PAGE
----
Movie review: Welcome To New York, starring Diljit Dosanjh, Sonakshi Sinha: by Shubhra Gupta

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By Shubhra Gupta

 

Welcome To New York movie cast: Diljit Dosanjh, Sonakshi Sinha, Karan Johar, Riteish Deshmukh, Lara Dutta, Boman Irani, Rana Dagubatti
Welcome To New York movie director: Chakri Toleti
Welcome To New York movie rating: 1 star

Welcome To New York has a special song featuring Salman Khan.

When you hear Karan Johar, playing Karan Johar, he who wears many Bollywood hats and limited-edition designer shoes, say: ‘Vaada? But what about my Prada?’ you laugh, as you are meant to. You hope that that will set the tone for Welcome To New York, and settle in for a so bad-it’s-terrific film.

But sadly, there is no bite to the badness of this enterprise, which is less a film, more an extended show-reel to celebrate an awards function called IIFA (International Indian Film Academy), which carts A-list Bollywood stars, and their hangers-on, to glamour-starved NRI audiences.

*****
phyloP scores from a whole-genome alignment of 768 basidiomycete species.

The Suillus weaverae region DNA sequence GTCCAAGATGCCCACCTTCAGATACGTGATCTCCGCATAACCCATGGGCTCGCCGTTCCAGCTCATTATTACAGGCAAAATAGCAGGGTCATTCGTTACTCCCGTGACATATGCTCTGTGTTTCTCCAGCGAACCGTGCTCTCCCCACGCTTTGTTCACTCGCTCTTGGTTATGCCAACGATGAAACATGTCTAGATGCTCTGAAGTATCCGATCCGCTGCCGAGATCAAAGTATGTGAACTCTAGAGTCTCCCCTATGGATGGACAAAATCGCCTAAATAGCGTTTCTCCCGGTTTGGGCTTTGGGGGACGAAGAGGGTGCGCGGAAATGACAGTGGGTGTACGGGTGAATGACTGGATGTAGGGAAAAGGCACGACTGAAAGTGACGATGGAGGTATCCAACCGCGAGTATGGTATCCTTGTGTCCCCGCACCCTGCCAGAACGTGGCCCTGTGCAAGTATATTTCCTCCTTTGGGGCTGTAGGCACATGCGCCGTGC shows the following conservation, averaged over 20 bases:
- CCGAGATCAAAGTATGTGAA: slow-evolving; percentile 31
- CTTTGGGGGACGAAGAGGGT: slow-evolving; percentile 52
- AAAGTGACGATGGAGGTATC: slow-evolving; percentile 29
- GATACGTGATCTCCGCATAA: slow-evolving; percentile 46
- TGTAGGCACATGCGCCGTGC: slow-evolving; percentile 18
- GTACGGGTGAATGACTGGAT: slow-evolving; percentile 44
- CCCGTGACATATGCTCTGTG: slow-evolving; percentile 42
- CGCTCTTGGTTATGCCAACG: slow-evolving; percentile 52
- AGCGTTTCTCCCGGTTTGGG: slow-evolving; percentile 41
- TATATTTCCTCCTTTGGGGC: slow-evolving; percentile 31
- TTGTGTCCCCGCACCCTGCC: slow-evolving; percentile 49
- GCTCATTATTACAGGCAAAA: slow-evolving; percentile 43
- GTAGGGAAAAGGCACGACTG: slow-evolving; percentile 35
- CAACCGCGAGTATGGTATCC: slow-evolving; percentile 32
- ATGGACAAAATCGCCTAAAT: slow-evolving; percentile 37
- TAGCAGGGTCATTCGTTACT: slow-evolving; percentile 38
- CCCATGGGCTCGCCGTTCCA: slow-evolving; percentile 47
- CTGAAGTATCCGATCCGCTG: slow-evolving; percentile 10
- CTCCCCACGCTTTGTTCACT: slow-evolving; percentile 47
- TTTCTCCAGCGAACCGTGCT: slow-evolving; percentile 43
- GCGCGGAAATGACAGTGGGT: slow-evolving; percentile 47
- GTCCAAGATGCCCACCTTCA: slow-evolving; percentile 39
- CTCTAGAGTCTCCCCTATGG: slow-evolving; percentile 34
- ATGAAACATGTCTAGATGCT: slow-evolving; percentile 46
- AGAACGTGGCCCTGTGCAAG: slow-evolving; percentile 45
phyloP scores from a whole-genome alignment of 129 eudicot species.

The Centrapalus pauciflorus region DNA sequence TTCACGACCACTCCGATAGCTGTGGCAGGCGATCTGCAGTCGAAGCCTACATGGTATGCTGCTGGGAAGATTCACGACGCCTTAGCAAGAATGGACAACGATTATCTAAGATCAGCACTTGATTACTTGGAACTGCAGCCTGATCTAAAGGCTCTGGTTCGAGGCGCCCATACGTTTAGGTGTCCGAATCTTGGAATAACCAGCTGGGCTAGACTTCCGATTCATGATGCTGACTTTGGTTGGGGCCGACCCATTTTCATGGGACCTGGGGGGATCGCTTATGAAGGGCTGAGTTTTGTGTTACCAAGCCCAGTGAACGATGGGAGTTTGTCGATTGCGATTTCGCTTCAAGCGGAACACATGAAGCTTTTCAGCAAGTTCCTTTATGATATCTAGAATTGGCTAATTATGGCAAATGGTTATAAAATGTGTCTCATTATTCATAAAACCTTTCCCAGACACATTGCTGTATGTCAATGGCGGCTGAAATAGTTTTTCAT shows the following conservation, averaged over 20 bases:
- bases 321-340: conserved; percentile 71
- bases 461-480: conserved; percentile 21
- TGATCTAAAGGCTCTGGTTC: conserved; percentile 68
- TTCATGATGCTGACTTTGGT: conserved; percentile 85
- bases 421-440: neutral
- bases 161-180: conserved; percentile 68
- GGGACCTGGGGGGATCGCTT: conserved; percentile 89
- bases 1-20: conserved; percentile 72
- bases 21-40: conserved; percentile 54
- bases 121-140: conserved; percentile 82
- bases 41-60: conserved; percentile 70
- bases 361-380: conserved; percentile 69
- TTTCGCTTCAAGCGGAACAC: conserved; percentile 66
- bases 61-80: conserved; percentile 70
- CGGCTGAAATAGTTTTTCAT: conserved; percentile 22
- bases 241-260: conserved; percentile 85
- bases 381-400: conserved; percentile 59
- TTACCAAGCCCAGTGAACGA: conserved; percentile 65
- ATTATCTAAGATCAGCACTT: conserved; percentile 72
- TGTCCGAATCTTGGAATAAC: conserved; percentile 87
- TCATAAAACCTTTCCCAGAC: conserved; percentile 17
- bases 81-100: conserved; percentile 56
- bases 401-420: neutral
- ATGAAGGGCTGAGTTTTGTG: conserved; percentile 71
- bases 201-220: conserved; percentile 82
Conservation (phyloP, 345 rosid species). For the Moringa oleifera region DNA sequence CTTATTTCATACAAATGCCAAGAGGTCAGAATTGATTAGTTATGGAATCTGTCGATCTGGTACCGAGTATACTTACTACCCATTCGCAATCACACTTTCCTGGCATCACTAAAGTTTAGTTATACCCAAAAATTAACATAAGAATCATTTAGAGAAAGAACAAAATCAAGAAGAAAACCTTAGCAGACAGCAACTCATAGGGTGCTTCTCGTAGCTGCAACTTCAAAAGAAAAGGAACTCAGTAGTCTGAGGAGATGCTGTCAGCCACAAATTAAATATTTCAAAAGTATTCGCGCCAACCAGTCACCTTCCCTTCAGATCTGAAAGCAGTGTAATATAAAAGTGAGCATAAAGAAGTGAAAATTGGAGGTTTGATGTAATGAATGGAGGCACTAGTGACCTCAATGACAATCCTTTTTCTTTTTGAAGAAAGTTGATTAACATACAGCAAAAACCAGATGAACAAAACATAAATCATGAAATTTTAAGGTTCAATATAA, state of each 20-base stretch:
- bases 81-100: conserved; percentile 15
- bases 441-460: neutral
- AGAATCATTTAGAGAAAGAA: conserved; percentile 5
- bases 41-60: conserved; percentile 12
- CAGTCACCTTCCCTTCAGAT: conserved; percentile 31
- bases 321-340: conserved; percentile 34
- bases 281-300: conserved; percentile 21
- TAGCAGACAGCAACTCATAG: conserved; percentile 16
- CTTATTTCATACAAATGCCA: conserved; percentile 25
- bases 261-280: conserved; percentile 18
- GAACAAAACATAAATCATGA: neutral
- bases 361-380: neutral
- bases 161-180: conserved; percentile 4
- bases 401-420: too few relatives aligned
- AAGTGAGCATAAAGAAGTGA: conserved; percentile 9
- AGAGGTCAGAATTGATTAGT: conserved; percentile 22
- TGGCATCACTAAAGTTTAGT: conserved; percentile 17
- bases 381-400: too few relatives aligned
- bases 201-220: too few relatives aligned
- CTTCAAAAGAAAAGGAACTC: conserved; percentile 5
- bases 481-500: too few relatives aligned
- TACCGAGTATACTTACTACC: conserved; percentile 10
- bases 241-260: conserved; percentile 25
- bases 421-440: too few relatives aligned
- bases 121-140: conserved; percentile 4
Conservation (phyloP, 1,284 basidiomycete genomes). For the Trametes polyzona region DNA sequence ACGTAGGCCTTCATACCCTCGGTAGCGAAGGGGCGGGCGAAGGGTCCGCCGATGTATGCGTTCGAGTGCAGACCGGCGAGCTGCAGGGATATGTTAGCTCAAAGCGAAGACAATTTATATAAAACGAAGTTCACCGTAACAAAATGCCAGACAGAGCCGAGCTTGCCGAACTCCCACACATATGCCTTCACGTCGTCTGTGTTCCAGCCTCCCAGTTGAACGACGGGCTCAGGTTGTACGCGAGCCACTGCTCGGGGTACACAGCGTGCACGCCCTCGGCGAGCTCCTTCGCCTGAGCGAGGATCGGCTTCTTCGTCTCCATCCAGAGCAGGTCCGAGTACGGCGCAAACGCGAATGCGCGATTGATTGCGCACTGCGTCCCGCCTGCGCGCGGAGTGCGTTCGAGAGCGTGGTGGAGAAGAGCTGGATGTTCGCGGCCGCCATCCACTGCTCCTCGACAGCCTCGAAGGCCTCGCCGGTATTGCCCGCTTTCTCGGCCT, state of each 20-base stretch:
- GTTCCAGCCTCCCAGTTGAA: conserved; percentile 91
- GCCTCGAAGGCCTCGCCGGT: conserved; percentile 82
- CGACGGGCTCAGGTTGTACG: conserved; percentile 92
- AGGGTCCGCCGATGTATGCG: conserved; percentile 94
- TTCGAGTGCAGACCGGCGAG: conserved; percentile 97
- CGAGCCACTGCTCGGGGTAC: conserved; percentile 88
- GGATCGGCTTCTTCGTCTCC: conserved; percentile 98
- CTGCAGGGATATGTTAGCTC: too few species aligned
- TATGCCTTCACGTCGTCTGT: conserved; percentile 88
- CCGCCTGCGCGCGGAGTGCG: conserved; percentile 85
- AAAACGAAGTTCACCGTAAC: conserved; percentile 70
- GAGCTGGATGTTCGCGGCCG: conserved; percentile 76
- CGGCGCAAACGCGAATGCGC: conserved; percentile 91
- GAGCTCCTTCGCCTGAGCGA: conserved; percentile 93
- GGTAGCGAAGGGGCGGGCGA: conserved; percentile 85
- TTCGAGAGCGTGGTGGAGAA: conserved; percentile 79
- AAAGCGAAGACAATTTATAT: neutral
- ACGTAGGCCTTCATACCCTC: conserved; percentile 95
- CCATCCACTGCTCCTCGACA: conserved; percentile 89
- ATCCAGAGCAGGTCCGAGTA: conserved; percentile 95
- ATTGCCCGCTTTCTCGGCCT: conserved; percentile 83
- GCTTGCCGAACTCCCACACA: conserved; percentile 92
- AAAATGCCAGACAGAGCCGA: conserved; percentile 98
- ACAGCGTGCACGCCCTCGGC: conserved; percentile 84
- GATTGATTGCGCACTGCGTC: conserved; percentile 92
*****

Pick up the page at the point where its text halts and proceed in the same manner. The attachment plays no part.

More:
So this is what we get – Boman Irani (the guy who is running the show), Lara Dutta (the crook who wants to ruin the show), Sonakshi Sinha and Diljit Dosanjh (the Gujju girl who dreams of designing dresses for Salman Khan, and the ‘gabru Punjabi munda’ who wants to become a star, as part of the show), Riteish Deshmukh (who is hired to anchor the show), and Karan Johar, who IS the show.

Did I say show? If Welcome To New York had been a trenchant look at the whole business of award shows, with the machinations and the money and the drama that goes on both on and off stage, we may have had a film on our hands. But this one just tells, with everyone speaking their lines loudly, including Dosanjh who can be quite droll, but comes off dull. As does Sinha, who pairs ‘bindis’ with all her outfits, and swoons at the sight of Salman Bhai.

The ‘jodi’ that does have some fun on the side is Deshmukh and Johar (in a double role), especially the latter who gets to send up his designer loving, romance-creating filmmaker persona with, yes, some amount of winking gay abandon. Some of those jokes, especially when Johar lets himself go, are worth a couple of snickers.

You wish there was more savagery and skewering all round, but Welcome To New York turns out to be a limp, lame tribute to Bollywood. Why would I bother to see this in a film, when TV shows are full of it?

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